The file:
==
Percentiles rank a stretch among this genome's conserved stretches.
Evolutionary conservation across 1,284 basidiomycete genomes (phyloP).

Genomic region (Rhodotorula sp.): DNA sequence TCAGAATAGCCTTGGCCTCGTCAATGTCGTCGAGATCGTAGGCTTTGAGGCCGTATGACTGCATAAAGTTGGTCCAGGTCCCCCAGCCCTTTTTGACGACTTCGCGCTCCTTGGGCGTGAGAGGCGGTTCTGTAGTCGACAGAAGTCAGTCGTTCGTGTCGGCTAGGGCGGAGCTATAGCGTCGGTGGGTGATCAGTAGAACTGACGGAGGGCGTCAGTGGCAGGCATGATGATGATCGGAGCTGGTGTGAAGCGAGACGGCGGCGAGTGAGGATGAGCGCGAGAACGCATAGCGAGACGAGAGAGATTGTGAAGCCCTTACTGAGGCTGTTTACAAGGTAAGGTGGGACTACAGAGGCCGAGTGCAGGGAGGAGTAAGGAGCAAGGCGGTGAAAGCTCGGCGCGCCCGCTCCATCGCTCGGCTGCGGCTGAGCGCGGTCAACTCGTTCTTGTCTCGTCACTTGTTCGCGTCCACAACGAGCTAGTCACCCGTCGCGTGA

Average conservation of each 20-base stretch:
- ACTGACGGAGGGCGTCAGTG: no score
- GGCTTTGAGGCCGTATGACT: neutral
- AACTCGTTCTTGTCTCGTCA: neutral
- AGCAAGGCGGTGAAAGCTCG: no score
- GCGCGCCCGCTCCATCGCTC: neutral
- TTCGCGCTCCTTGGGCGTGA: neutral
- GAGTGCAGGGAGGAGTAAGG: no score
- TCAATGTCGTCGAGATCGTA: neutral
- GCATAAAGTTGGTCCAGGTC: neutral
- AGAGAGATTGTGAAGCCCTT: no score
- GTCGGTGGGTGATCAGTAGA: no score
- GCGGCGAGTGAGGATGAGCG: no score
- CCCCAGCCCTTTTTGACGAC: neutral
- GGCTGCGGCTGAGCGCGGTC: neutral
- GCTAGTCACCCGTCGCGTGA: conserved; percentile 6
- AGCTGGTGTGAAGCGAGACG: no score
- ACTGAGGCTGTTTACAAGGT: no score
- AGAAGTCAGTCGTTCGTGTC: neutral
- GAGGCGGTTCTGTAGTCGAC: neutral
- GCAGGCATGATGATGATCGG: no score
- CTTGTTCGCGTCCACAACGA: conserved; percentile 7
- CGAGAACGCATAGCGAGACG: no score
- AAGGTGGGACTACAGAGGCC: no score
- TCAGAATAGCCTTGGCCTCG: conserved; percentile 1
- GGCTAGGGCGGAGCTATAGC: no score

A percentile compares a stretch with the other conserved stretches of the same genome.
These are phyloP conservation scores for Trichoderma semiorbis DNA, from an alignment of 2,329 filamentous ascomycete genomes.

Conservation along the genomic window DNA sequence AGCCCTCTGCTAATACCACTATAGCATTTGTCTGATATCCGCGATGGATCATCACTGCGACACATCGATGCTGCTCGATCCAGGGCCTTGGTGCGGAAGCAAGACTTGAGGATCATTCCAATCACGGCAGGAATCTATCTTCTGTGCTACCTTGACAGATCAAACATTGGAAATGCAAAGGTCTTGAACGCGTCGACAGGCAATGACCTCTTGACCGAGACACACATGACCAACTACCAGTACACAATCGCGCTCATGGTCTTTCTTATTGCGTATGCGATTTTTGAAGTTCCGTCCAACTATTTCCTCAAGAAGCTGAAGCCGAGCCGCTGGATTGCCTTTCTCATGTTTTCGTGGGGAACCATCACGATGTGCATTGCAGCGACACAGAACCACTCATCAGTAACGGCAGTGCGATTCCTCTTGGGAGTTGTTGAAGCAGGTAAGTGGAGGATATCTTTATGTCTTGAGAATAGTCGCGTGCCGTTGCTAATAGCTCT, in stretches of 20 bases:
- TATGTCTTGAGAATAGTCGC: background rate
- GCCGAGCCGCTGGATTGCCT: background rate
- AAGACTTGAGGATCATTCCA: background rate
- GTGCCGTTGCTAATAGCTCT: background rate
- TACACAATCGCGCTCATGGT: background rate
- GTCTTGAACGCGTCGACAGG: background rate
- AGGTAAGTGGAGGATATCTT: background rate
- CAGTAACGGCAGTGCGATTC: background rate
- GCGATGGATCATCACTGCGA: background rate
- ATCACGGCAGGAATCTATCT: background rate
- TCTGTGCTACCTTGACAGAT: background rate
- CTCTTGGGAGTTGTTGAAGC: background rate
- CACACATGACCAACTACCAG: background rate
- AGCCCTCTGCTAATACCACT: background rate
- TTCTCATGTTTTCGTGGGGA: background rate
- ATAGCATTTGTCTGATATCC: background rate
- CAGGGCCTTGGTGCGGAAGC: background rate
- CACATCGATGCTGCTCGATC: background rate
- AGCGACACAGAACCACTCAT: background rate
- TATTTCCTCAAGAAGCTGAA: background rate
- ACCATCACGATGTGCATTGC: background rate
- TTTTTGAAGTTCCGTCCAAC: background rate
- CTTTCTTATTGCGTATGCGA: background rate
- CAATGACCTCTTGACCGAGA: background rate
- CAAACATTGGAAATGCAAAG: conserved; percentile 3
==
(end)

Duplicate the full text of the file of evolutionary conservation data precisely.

Percentiles rank a stretch among this genome's conserved stretches.
Evolutionary conservation across 1,284 basidiomycete genomes (phyloP).

Genomic region (Rhodotorula sp.): DNA sequence TCAGAATAGCCTTGGCCTCGTCAATGTCGTCGAGATCGTAGGCTTTGAGGCCGTATGACTGCATAAAGTTGGTCCAGGTCCCCCAGCCCTTTTTGACGACTTCGCGCTCCTTGGGCGTGAGAGGCGGTTCTGTAGTCGACAGAAGTCAGTCGTTCGTGTCGGCTAGGGCGGAGCTATAGCGTCGGTGGGTGATCAGTAGAACTGACGGAGGGCGTCAGTGGCAGGCATGATGATGATCGGAGCTGGTGTGAAGCGAGACGGCGGCGAGTGAGGATGAGCGCGAGAACGCATAGCGAGACGAGAGAGATTGTGAAGCCCTTACTGAGGCTGTTTACAAGGTAAGGTGGGACTACAGAGGCCGAGTGCAGGGAGGAGTAAGGAGCAAGGCGGTGAAAGCTCGGCGCGCCCGCTCCATCGCTCGGCTGCGGCTGAGCGCGGTCAACTCGTTCTTGTCTCGTCACTTGTTCGCGTCCACAACGAGCTAGTCACCCGTCGCGTGA

Average conservation of each 20-base stretch:
- ACTGACGGAGGGCGTCAGTG: no score
- GGCTTTGAGGCCGTATGACT: neutral
- AACTCGTTCTTGTCTCGTCA: neutral
- AGCAAGGCGGTGAAAGCTCG: no score
- GCGCGCCCGCTCCATCGCTC: neutral
- TTCGCGCTCCTTGGGCGTGA: neutral
- GAGTGCAGGGAGGAGTAAGG: no score
- TCAATGTCGTCGAGATCGTA: neutral
- GCATAAAGTTGGTCCAGGTC: neutral
- AGAGAGATTGTGAAGCCCTT: no score
- GTCGGTGGGTGATCAGTAGA: no score
- GCGGCGAGTGAGGATGAGCG: no score
- CCCCAGCCCTTTTTGACGAC: neutral
- GGCTGCGGCTGAGCGCGGTC: neutral
- GCTAGTCACCCGTCGCGTGA: conserved; percentile 6
- AGCTGGTGTGAAGCGAGACG: no score
- ACTGAGGCTGTTTACAAGGT: no score
- AGAAGTCAGTCGTTCGTGTC: neutral
- GAGGCGGTTCTGTAGTCGAC: neutral
- GCAGGCATGATGATGATCGG: no score
- CTTGTTCGCGTCCACAACGA: conserved; percentile 7
- CGAGAACGCATAGCGAGACG: no score
- AAGGTGGGACTACAGAGGCC: no score
- TCAGAATAGCCTTGGCCTCG: conserved; percentile 1
- GGCTAGGGCGGAGCTATAGC: no score

A percentile compares a stretch with the other conserved stretches of the same genome.
These are phyloP conservation scores for Trichoderma semiorbis DNA, from an alignment of 2,329 filamentous ascomycete genomes.

Conservation along the genomic window DNA sequence AGCCCTCTGCTAATACCACTATAGCATTTGTCTGATATCCGCGATGGATCATCACTGCGACACATCGATGCTGCTCGATCCAGGGCCTTGGTGCGGAAGCAAGACTTGAGGATCATTCCAATCACGGCAGGAATCTATCTTCTGTGCTACCTTGACAGATCAAACATTGGAAATGCAAAGGTCTTGAACGCGTCGACAGGCAATGACCTCTTGACCGAGACACACATGACCAACTACCAGTACACAATCGCGCTCATGGTCTTTCTTATTGCGTATGCGATTTTTGAAGTTCCGTCCAACTATTTCCTCAAGAAGCTGAAGCCGAGCCGCTGGATTGCCTTTCTCATGTTTTCGTGGGGAACCATCACGATGTGCATTGCAGCGACACAGAACCACTCATCAGTAACGGCAGTGCGATTCCTCTTGGGAGTTGTTGAAGCAGGTAAGTGGAGGATATCTTTATGTCTTGAGAATAGTCGCGTGCCGTTGCTAATAGCTCT, in stretches of 20 bases:
- TATGTCTTGAGAATAGTCGC: background rate
- GCCGAGCCGCTGGATTGCCT: background rate
- AAGACTTGAGGATCATTCCA: background rate
- GTGCCGTTGCTAATAGCTCT: background rate
- TACACAATCGCGCTCATGGT: background rate
- GTCTTGAACGCGTCGACAGG: background rate
- AGGTAAGTGGAGGATATCTT: background rate
- CAGTAACGGCAGTGCGATTC: background rate
- GCGATGGATCATCACTGCGA: background rate
- ATCACGGCAGGAATCTATCT: background rate
- TCTGTGCTACCTTGACAGAT: background rate
- CTCTTGGGAGTTGTTGAAGC: background rate
- CACACATGACCAACTACCAG: background rate
- AGCCCTCTGCTAATACCACT: background rate
- TTCTCATGTTTTCGTGGGGA: background rate
- ATAGCATTTGTCTGATATCC: background rate
- CAGGGCCTTGGTGCGGAAGC: background rate
- CACATCGATGCTGCTCGATC: background rate
- AGCGACACAGAACCACTCAT: background rate
- TATTTCCTCAAGAAGCTGAA: background rate
- ACCATCACGATGTGCATTGC: background rate
- TTTTTGAAGTTCCGTCCAAC: background rate
- CTTTCTTATTGCGTATGCGA: background rate
- CAATGACCTCTTGACCGAGA: background rate
- CAAACATTGGAAATGCAAAG: conserved; percentile 3